AC Weathers MAX Storm, Posts Higher Than Expected Q2 Profit

Bruce Parkinson, Open Jaw


Air Canada has posted a healthy second quarter profit of $343 million, while also announcing that the Boeing 737 MAX will be removed from its schedule until at least JAN 2020.

AC’s grounded fleet of 24 MAX planes and the failure to arrive of a dozen more means third-quarter capacity is projected to fall 2% instead of rising by 3% as planned.

On capacity growth of 2.3%, record second quarter system passenger revenues of $4.338 billion increased $417 million or 10.7% from the same quarter in 2018.

"I am delighted to report an excellent second quarter, including record operating revenues of $4.757 billion and record liquidity of nearly $7 billion,” said Calin Rovinescu, President and Chief Executive Officer.

"These are impressive results with revenue growth in each market segment and system passenger revenues up 10.7% on capacity growth of 2.3%. We also managed costs well, especially with the challenges of sourcing replacement flying for some of the Boeing 737 MAX aircraft that are out of service.”

The increase in system passenger revenues was driven by a yield improvement of 6.8% and traffic growth of 3.6%. AC says the yield improvement reflected incremental higher-yielding local traffic due to the impact of constrained capacity caused by the grounding of the Boeing 737 MAX aircraft and a generally improved pricing environment.

In the business cabin, system passenger revenues increased $83 million or 10.2% from the second quarter of 2018 on both traffic and yield growth of 5.0%.

For the 12 months ended 30JUN, 2019, the important metric of ‘return on invested capital’ was 15.5%, significantly higher than Air Canada's weighted average cost of capital of 7.2%.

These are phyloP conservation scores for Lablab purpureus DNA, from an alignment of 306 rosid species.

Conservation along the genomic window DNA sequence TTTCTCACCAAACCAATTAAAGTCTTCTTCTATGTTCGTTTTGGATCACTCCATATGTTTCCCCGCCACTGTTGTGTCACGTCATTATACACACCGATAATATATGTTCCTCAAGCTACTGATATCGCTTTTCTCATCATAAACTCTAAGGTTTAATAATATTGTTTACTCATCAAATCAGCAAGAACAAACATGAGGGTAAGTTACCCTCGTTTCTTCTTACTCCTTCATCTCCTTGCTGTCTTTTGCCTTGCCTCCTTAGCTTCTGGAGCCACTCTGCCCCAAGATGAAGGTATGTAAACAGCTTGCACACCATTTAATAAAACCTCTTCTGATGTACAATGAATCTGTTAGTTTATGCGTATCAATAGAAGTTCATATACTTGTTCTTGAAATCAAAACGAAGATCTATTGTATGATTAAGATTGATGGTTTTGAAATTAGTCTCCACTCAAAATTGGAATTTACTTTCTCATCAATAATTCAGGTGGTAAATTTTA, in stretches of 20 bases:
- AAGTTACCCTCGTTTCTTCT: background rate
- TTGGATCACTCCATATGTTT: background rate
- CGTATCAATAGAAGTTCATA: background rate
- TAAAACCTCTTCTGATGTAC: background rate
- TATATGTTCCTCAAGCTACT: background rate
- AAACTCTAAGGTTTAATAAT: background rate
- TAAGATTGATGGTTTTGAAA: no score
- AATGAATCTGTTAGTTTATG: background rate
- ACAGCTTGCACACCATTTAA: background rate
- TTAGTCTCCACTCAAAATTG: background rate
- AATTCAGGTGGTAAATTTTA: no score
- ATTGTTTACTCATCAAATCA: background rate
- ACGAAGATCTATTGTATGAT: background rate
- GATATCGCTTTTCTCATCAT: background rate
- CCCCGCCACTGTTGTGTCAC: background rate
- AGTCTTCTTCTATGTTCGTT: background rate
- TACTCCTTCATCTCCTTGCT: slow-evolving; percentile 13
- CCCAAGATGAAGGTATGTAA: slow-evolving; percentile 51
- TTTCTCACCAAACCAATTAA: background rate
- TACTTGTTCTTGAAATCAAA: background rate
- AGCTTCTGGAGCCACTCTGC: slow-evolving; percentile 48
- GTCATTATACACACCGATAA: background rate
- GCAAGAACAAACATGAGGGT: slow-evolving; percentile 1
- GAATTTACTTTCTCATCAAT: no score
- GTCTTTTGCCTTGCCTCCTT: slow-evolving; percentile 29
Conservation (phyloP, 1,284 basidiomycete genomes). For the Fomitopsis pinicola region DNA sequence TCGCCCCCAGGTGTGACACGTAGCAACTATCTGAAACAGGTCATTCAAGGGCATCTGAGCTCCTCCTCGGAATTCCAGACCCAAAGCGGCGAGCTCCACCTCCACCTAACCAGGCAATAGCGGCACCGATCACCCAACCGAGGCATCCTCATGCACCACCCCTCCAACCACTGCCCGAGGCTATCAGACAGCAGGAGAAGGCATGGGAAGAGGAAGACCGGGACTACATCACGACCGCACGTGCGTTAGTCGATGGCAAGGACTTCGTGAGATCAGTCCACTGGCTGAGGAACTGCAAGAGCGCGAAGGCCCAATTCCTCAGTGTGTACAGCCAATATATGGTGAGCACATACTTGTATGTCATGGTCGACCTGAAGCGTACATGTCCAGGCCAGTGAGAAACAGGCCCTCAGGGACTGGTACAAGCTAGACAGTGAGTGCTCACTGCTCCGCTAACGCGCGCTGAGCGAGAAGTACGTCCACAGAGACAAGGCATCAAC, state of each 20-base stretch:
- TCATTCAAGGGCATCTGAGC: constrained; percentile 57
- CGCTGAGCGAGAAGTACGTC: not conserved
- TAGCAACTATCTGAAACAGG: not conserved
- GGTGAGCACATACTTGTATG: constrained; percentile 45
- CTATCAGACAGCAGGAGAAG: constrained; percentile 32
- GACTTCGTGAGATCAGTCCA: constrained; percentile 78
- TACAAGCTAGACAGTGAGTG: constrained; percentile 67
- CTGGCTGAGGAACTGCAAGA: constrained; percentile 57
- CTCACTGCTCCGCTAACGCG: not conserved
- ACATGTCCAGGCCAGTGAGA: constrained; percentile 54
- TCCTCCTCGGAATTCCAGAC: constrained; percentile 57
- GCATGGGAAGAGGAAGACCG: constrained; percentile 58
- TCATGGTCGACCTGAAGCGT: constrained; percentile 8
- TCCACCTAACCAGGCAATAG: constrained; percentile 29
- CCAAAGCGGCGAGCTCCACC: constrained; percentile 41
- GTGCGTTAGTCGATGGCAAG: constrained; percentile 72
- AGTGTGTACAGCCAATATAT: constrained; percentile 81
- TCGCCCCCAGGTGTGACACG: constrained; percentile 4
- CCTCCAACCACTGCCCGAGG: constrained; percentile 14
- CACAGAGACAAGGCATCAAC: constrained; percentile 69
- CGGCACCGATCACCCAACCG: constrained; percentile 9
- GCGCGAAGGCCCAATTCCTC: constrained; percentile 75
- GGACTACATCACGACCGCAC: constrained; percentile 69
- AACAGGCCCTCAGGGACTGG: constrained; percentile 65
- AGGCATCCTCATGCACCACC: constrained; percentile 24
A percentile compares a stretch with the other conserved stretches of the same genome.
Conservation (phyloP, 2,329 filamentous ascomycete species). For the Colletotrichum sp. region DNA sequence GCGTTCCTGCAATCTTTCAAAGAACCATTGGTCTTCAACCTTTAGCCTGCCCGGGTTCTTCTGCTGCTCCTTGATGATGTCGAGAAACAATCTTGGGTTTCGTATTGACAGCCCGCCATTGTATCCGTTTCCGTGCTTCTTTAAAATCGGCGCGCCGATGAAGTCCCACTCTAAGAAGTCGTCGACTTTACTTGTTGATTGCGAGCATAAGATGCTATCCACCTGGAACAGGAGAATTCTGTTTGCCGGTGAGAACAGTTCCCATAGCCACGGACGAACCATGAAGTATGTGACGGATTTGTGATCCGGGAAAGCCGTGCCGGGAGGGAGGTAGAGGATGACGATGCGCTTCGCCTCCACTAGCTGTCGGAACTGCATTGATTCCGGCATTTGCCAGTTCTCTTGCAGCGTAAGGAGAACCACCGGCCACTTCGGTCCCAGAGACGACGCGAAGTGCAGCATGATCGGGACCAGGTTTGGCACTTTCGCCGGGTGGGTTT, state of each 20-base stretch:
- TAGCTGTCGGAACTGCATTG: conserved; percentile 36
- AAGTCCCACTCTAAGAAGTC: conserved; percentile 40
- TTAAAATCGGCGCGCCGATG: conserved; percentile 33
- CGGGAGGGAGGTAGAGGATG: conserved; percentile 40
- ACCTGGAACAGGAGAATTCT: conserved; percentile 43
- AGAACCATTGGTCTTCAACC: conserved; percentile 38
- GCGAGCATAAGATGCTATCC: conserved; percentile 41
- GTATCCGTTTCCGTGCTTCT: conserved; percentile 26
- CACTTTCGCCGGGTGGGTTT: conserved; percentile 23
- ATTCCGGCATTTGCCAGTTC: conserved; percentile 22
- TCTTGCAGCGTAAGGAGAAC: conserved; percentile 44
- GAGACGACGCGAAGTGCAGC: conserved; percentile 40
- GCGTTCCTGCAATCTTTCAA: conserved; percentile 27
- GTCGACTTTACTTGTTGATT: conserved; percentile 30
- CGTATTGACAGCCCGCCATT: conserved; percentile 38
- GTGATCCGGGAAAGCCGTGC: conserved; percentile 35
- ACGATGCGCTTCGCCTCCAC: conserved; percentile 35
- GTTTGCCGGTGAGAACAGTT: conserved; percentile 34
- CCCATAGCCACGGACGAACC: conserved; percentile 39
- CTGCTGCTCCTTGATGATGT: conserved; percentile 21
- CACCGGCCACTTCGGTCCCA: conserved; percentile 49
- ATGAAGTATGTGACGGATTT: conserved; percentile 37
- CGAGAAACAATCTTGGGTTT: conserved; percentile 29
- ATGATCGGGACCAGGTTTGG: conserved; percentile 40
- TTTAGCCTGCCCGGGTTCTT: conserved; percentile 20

Rovinescu praised the company’s response to the MAX grounding. “Our management team and all employees involved with this complex issue did an incredible job implementing creative solutions for our fleet, schedule, network and operations to get passengers to their destinations during the quarter.”

With “no visibility on reliable timing for the return to service of the Boeing 737 MAX,” Rovinescu says it’s better to err on the side of caution.

“In our planning, we will be removing the Boeing 737 MAX from our schedule until at least 8JAN, 2020. This reflects our prudent approach to scheduling, giving customers certainty when booking their Fall and especially their Winter holiday travel. If the aircraft are returned to service earlier, we would look for opportunities to have some enter the fleet for either replacement flying or as back-ups," said Rovinescu.

In the quarterly earnings report, Rovinescu also discussed AC’s bid to acquire Transat.

“On 27JUN, we announced that we had concluded a definitive agreement to acquire Transat A.T. Inc. which, we believe, once closed, will benefit all stakeholders,” Rovinescu said.

“Already, the merger's benefits have been recognized by key stakeholders, including Unifor, Aéroports de Montréal, Tourism Montréal, leading travel agencies, the Chamber of Commerce of Metropolitan Montreal, the Conseil du patronat du Québec and the Federation of Chambers of Commerce of Québec.”

Bruce Parkinson

Bruce Parkinson Editor-in-Chief

An observer and analyst of the Canadian and international travel industries for over 25 years, Bruce uses the pre-dawn hours to prepare a daily news and information package to keep industry members up to date.



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